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Hospitality Management Week 5

by: Brandon Notetaker

Hospitality Management Week 5 HOSP 1603

Marketplace > University of Arkansas > Hospitality > HOSP 1603 > Hospitality Management Week 5
Brandon Notetaker
GPA 3.5

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Chapters 6, 7, and 8 Notes and Vocab.
Intro to Hospitality Mgmt
Kelly Way
Class Notes
Hospitality and Business Management
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This 5 page Class Notes was uploaded by Brandon Notetaker on Sunday October 2, 2016. The Class Notes belongs to HOSP 1603 at University of Arkansas taught by Kelly Way in Fall 2016. Since its upload, it has received 11 views. For similar materials see Intro to Hospitality Mgmt in Hospitality at University of Arkansas.

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Date Created: 10/02/16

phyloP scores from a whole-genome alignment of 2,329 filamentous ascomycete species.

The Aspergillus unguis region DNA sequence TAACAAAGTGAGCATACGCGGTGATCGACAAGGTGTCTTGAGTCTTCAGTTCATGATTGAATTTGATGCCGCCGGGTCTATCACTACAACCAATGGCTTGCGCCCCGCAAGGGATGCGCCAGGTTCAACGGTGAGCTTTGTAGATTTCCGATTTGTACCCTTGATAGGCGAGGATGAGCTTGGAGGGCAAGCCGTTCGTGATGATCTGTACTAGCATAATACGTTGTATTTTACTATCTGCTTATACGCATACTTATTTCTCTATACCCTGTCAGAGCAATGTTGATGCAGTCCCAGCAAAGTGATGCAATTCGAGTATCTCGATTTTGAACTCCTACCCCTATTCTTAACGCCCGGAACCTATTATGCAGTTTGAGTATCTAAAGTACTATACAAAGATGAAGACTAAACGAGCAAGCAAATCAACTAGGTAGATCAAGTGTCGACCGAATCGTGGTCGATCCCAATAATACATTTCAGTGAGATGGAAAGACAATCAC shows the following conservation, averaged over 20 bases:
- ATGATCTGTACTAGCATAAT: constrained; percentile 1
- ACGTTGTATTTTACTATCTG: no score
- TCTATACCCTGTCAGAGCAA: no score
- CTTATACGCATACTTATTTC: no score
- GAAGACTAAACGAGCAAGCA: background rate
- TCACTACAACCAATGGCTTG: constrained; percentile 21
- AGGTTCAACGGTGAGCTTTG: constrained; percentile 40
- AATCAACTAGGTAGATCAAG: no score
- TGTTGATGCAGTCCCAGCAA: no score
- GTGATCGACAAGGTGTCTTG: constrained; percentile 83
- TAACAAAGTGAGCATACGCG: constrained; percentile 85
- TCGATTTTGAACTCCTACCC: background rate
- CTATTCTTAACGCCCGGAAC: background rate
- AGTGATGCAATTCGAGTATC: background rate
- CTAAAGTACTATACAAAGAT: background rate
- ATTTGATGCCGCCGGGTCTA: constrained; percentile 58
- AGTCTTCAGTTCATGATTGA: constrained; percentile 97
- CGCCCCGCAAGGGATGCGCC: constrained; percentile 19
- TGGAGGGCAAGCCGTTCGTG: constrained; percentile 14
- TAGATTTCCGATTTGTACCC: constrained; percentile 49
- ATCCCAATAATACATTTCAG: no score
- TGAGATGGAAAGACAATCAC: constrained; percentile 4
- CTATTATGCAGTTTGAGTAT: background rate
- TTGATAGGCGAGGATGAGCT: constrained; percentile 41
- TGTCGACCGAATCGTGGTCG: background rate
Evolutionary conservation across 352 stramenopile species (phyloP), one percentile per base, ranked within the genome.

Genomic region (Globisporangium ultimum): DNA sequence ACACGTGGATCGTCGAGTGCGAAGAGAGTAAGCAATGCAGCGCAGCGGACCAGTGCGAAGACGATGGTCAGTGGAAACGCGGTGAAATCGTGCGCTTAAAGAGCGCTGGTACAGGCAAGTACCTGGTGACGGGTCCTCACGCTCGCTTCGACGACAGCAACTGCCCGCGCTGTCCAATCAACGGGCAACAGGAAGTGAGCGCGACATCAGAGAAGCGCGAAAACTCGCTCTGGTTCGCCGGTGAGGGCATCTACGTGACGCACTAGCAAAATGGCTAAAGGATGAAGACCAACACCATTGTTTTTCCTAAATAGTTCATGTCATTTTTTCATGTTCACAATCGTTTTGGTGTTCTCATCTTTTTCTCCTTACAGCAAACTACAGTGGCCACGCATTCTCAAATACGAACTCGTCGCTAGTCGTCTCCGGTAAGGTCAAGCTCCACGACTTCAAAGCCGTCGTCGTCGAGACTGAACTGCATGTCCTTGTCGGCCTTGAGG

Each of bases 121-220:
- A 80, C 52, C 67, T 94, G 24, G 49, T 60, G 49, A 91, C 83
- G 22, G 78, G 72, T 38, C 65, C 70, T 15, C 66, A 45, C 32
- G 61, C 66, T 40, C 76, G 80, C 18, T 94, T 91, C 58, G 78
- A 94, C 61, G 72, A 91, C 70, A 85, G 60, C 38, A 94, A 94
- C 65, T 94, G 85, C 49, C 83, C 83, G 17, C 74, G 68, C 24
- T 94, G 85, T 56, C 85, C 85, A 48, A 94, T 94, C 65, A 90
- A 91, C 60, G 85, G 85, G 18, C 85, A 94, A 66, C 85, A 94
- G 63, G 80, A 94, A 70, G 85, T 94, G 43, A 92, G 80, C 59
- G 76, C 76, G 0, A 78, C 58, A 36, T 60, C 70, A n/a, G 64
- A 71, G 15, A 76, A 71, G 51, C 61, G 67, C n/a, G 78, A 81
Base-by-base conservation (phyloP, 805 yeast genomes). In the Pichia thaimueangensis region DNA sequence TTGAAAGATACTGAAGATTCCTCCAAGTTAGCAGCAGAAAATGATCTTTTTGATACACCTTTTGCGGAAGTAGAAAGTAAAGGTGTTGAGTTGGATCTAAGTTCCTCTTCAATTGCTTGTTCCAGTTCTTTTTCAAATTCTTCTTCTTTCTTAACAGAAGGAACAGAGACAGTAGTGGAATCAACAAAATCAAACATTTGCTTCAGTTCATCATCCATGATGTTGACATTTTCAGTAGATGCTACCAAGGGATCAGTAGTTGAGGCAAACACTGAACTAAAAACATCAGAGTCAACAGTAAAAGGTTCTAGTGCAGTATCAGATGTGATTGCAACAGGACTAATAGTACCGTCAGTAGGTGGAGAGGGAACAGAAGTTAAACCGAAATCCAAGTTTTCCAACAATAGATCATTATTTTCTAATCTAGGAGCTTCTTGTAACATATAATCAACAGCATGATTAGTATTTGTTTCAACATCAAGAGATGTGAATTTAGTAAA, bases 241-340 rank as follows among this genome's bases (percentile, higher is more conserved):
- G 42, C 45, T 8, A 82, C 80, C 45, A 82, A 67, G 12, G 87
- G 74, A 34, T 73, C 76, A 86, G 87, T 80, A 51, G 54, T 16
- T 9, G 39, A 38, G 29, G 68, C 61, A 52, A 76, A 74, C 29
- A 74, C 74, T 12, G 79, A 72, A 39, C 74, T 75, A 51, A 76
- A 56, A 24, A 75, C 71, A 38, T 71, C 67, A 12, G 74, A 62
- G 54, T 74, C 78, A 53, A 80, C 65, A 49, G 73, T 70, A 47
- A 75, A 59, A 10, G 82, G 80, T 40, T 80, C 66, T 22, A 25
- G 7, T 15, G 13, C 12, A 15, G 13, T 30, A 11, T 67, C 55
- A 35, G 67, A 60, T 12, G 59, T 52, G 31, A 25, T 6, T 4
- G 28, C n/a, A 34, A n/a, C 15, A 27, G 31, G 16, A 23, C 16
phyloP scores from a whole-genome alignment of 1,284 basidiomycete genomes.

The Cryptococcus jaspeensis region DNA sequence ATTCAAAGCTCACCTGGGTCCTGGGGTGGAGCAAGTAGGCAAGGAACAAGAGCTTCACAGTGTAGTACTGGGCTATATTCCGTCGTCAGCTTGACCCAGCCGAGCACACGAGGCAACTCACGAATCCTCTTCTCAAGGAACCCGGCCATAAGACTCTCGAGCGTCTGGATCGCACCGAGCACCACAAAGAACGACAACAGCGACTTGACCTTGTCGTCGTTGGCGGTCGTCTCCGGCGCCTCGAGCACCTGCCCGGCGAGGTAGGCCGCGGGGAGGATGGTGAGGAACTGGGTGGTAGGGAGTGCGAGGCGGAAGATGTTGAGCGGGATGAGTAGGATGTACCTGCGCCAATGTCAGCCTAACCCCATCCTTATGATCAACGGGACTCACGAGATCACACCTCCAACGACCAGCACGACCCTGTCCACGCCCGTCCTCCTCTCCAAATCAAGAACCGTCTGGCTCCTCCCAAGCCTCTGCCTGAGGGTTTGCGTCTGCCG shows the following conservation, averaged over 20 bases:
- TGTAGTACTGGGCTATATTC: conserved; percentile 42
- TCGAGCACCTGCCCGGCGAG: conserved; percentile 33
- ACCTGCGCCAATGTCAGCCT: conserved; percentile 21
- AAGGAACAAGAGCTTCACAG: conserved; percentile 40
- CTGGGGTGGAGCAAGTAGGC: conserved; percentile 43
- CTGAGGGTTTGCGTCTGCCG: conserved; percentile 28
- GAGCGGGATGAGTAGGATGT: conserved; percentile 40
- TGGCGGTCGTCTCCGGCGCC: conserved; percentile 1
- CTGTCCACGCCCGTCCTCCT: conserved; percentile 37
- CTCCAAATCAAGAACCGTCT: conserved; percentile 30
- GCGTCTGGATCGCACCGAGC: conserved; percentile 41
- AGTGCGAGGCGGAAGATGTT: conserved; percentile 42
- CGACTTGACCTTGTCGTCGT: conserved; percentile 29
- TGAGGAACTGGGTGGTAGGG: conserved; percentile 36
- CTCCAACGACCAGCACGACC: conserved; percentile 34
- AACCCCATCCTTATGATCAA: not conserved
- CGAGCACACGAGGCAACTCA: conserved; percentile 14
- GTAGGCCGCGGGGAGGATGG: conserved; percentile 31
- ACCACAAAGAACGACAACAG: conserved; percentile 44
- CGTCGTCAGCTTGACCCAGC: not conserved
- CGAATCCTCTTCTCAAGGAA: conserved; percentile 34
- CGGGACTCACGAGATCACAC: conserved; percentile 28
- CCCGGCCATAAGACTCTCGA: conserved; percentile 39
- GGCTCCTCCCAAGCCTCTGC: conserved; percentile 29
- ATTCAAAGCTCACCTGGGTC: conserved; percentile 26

Hospitality Management Week 5 (Week of 9/18/16) Chapter 6: Competitive Forces in Food Service  COMPETITIVE CONDITIONS IN FOOD SERVICE 1. Managers must pay attention to competition now more than ever because of the following:   There are more competitors than ever (the “pie” is only so big)  The market is growing more slowly than in the past   Markets are changing COMPETITIVE CONDITIONS 1. Slim profit margins at risk  2. Shortage of prime locations left  3. Entry of more domestic competitors  4. Entry of international competitors  5. Continued dominance of chains  6. New business environment—some companies have left food service COMPETITION = MARKETING 1. Marketing is not just advertising  Marketing is “communicating to and giving…customers what they want, when they want it, where they want it, at a price they are willing to pay” (Lewis, 2000) PRODUCT LIFE CYCLE RESTAURANT CONCEPT LIFE CYCLE 1. First Generation  Concept Development → Expansion → Maturity  2. Evolution Period  Concept Redevelopment  3. Second Generation  Expansion → Maturity COMPETITIVE CONDITIONS 1. The Marketing Mix consists of four main activities (the 4 Ps –sometimes the 6 Ps)  Promotion, Product, Price, Place, and sometimes People and Process PROMOTION  1. Major forms of Promotion (paid communications):  Advertising  Sales promotion 2. Recent data show full­service restaurants (check averages between $15 and $24.99) spent 1.8% of sales on marketing while QSRs spent  2% 3. In total, the food service industry spends over $5 billion each year on advertising (most is still radio and television) 4. Less is spent on the Internet (only about 10%) PROMOTION 1. Sales promotion consists of paid activities other than advertising and include:   Coupons (Applebee’s, Chili’s)  Games/Contests (“Buy this get that”, McDonald’s Monopoly)  Promotional merchandise (QSR ­ toys)   The use of all three are increasing in restaurants ADVERTISING MEDIA – Marketing Mix Characteristics 1. Medium Broadcast Media:  Television – Large audience, low cost per viewer but high total cost. Combines sight, motion, and sound.  Radio – Highly targetable, lower cost than TV.  Cable TV – Highly targetable, fragmented market.  Web­based – Readily customized, interactive, can include couponing. 2. Print Media:  Newspapers – Limited targeting possible. Many people regard printed word as credible.  Magazines – Targetable, generally prestigious, high­quality reproduction of photos. 3. Others:  Roadside – Excellent for directions. Message limited to about eight words.  Direct Media – Excellent targeting but costly per prospect reached. Good coupon distribution vehicle. PRODUCT 1. The “product’ in hospitality is actually the guest experience  This represents some combination of the tangible and intangible aspects of that experience  2. Food and service are large parts of the experience  3. Elements of this P may include: variety, creativity, quality, etc.   Restaurants have added salads, wraps, and more international items recently. 4. The process of adding a new menu item to a restaurant menu can be quite extensive:  Idea generation→  Screening →  Development and testing →  Test marketing 5. Taking a broader view, the “Product” can also be viewed as the overall concept  6. To capitalize on additional markets (and to combat maturity), some chains have developed or purchased new concepts PRICE 1. Price is the only P that produces revenue (others incur cost)  2. There is always pressure from internal and external forces to adjust price 3. Price is often determined based upon three factors:   Cost   Competition   Demand PLACE 1. Place refers to the location – or where the product/service is sold/delivered  2. Place is also known as Distribution  3. As we have discussed, the notion of place is changing – from traditional locations to “alternative” locations 4. Essentially, restaurants are looking to bring their product to the customer COMPETITION WITH OTHER INDUSTRIES 1. There are more competitors than there have ever been:   convenience stores ($13 B)  Supermarkets (becoming a main source for take­out food) and home! Chapter 6 Vocab 1. Marketing – communicating to and giving customers what they want, when they want it, where they want it, at a price they are willing to  pay. 2. Marketing Mix – Mix of the 4 p’s. Product, Price, Place, and promotion. 3. New products – key part of a campaign to revitalize sales in a well­established chain. Usually a product that has not been served before. 4. Concept Extension – Food service companies are changing the nature of their product by seeking to serve entirely new markets. This  Method ultimately changes the way the public perceives them, and increases sales. 5. Branding – Considered a product characteristic because the brand is used to heighten awareness of the product in the consumer’s mind. 6. Points of distribution – Down sized units where traditional unit won’t work. Ex: Bank ATM or mobile cart. 7. Advertising – Long­term communication strategy that is intended to create an image. 8. Sales promotion – Consists of activities other than advertising that are directed at gaining immediate patronage. Chapter 7: On­Site Food Service ON­SITE FOOD SERVICE  1. Definition:   Examples ­ food outlets in business and industry, schools, universities, hospitals, skilled­nursing centers, eldercare centers,  correctional facilities, recreational facilities such as stadiums, and child care centers   Can include locations where people are at work, play, recreation, school, etc.   Originally known as “institutional” food service because it was associated with “institutions” such as universities and hospitals 2. General categories include:   Business and industry; education; health care; corrections; and recreation.   On­site food service also known as: “noncommercial food service” because originally it was operated by the institutions themselves  on a break­even basis (without attempt to make a profit). it was long operated on the assumption that its customers represented a  “captive market”  Some terms that you will need to understand (that are unique to this segment) include the following: • participation rate (compare with measure used in commercial restaurants), self­op, contractor, managed services, client  Areas that it has in common with other hospitality sectors   Involvement of traditional hospitality companies in management  Size and scope   Professional opportunities available  SELF­OPERATED FACILITIES 1. Self­ops are food service operations that institutions choose to manage themselves   historically, before the advent of professional management companies, this was how most operations were managed MANAGED SERVICES COMPANIES 1. Managed services companies are those companies that specialize in managing food service operations for a third party  2. Such companies believe that they are able to offer operational advantages to the host company (client) including:   cost savings, economies of scale, variety of offerings, and problem­solving abilities (trouble­shooting) 3. Managed service companies have been able to develop a network of expertise from managing “accounts” all over the country and the  world   They develop managers who are experts in the area   They have support systems, new product development and financial stability 4. The contract company’s name rarely appears in (or on) the facility itself so that the customer sometimes does not know which company  operates the food service BUSINESS AND INDUSTRY 1. Business and industry (or business dining) provides food service to company employees  2. B&I food service is affected by the size of the work force and the health of the economy (or employment rate)  3. Has the highest rate of managed service of all four segments?  4. Companies have reduced subsidies in recent years  5. Competition is bigger than ever from commercial restaurant segment  6. Many companies specialize in business dining such as guckenheimer and others TRENDS IN BUSINESS AND INDUSTRY 1. Aggressive marketing, organic growth, more options for diners, more branded concepts, innovative menus, and grab n’ go COLLEGES AND UNIVERSITIES 1. food services must not only accommodate students but also faculty, staff, and visitors  2. where “board plans” were once the rule, now there are many options 3. college and university food service is affected by demographics, students living on campus, and food quality, among others  4. the introduction of brands has been the biggest factor in recent years (national and proprietary)  5. most college and university programs are managed by contractors TRENDS IN COLLEGES AND UNIVERSITIES 1. Healthy segment, new brands (Starbucks), more choice, comfortable/multi­purpose dining areas HEALTH CARE FOOD SERVICE 1. This segment includes hospitals (large and small) and nursing homes  2. The presence of dietitians makes this segment different   dieticians are professional qualified individuals who manage the nutritional aspects of food service 3. Hospitals are taking food more seriously as a result of:   Competition; customer feedback and; becoming more “business like”  4. health care has sophisticated facilities and systems as well as unique challenges   Only about 50 % of health care food service facilities are outsourced but this number is increasing TRENDS IN HEALTH CARE FOOD SERVICE 1. More emphasis on retail, introduction of brands, cost reductions – doing more with less, revenue enhancement (catering, cooking events),  and growth! SCHOOL FOOD SERVICE 1. School foodservice serves two functions:   proving food to school children and; and taking care of underprivileged children through federally assisted meals   This is accomplished through subsidies and government food programs   some systems feed 1 million children a day 2. lower profit margins, specialized market, large systems (650 schools in Chicago), challenges with restrictions and diet TRENDS IN SCHOOL FOOD SERVICE 1. Fighting child obesity, greater responsibility of food service programs, growing importance of education RECREATION 1. Onsite foodservice is found is many recreation venues including:   Stadiums, arenas, museums, national parks  2. Trend is to offer a wider variety of food in these venues CORRECTIONS 1. The u.s. has 2.3 million people in prison 2. foodservice is cost driven in this sector  3. privatization is creating more opportunities for contractors  4. for foodservice managers, setting and challenges is often offset by competitive compensation VENDING 1. vending is in all segments of onsite foodservice 2. over 50% of all vending machines in the us are in b&i settings  3. the variety of products and machines is growing and constantly improving  4. technology will dramatically change vending of the future Chapter 7 Vocab 1. Managed Service Companies (or contract management companies) – feel that their method of operation offers advantages to institutions of all sizes. 2. Business and Industry (B&I) Food Service – Provides food for the convenience of both the guests (the company associates) and the client  (employer). 3. Dietician – a person with a legally recognized qualification in nutrition and dietetics, who applies the science of nutrition to the feeding  and education of groups of people and individuals in health and disease. 4. Clinical Dietician – Concerned principally with the problems of social diets and with educating patients who have health problems that  require temporary or permanent diet changes. 5. Registered dietitians – complete a bachelor’s degree, a supervised practice program, and who pass the national registration examination. 6. Group purchasing organization – pooled purchasing volumes, often in the hundreds of millions of dollars, secure lower unit costs. 7. School food service model – meets clearly defined social needs that attract broad public support. Ex: Provide food to needy children in  public schools. 8. Congregate meals – low cost meals provided for those in need. Payed by AOA and by state and local agencies. Supported by volunteers  and private donations. 9. In­flight – airline food service. Most used type of food transportation. Hospitality Management Week 6 (Week of 9/25/16) Chapter 8: Issues Facing Food Service ISSUES FACING FOOD SERVICE  1. There are a variety of pressing issues that are facing the industry  2. Some of these are left to the individual operator to manage, some are legislated, and others are handled by trade associations  3. They range in scope from health concerns to waste management CONSUMER CONCERNS 1. Concerns/Issues include:   Obesity, Nutritional Content of Foods, Genetically Modified Foods, Truth in Menu, Alcohol Consumption, Food Safety, Garbage, and Others (smoking, trans fats, etc.) OBESITY 1. Numerous lawsuits have been brought, primarily against QSRs, blaming them for obesity related health problems  2. Plaintiffs have sought menu labeling changes, advertising restrictions, nutritional labeling regulations and financial reimbursement  3. Many companies are responding with various changes in menus, items, or ingredients TRANS FATS 1. Trans fats are a type of unsaturated fat  2. Trans fats are not beneficial and may be harmful (heart disease)  3. Food manufacturers (but not restaurants) must list use on labels  4. Some municipalities have banned them from restaurant foods (NYC, 2006) and others are sure to follow NUTRITIONAL CONTENT OF FOOD 1. Consumers are becoming more concerned about what they eat and what is in their food  2. The NLAE was passed in 1990 but only covered packaged foods  3. In 1997, it was extended to cover restaurants under certain conditions (health claims)  4. Some states have passed similar legislation which does cover restaurants, and some companies have done it voluntarily ALCOHOL CONSUMPTION 1. Drunk driving is a problem as well as the potential for lawsuits –legislated in 50 states  2. Restaurants have generally been proactive but some states are legislating server training FOOD SAFETY 1. Food borne illness accounts for 76 million illnesses, 325,000 hospitalizations, and 5,000 deaths each year  2. Several states require that restaurant workers have food safety and sanitation certification GARBAGE 1. Restaurants are considered to be a “clean” industry but still contribute to the waste stream  2. Solid waste disposal is becoming harder to manage and more expensive for cities and towns  3. The average American generates 4 pounds of garbage per person per day  4. Recycling has been one response that restaurants have voluntarily adopted TECHNOLOGY 1. One of the advantages of food service technology is enhanced customer service  2. In the back of the house, technology lends itself to energy savings, efficiency, and food safety  3. Food service is also benefiting from Internet applications Chapter 8 Vocab 1. Nutritious food and consumer demand – do not always go hand and hand, but food service operations need to be ready to make both. 2. Consumerism Movement seeking to protect and inform consumers by reaching such practices as honest packaging and advertising,  product guarantees, and improved safety standards. 3. Nutrient claims – make a statement about a specific nutrient of a menu item or meal. 4. Health claim – ties the food or meal with health status or disease prevention. 5. Hazard analysis and critical control points – Application of good common sense to the production of safe food. 6. Waste stream – replaced concept of dump, where things are dropped and forgotten.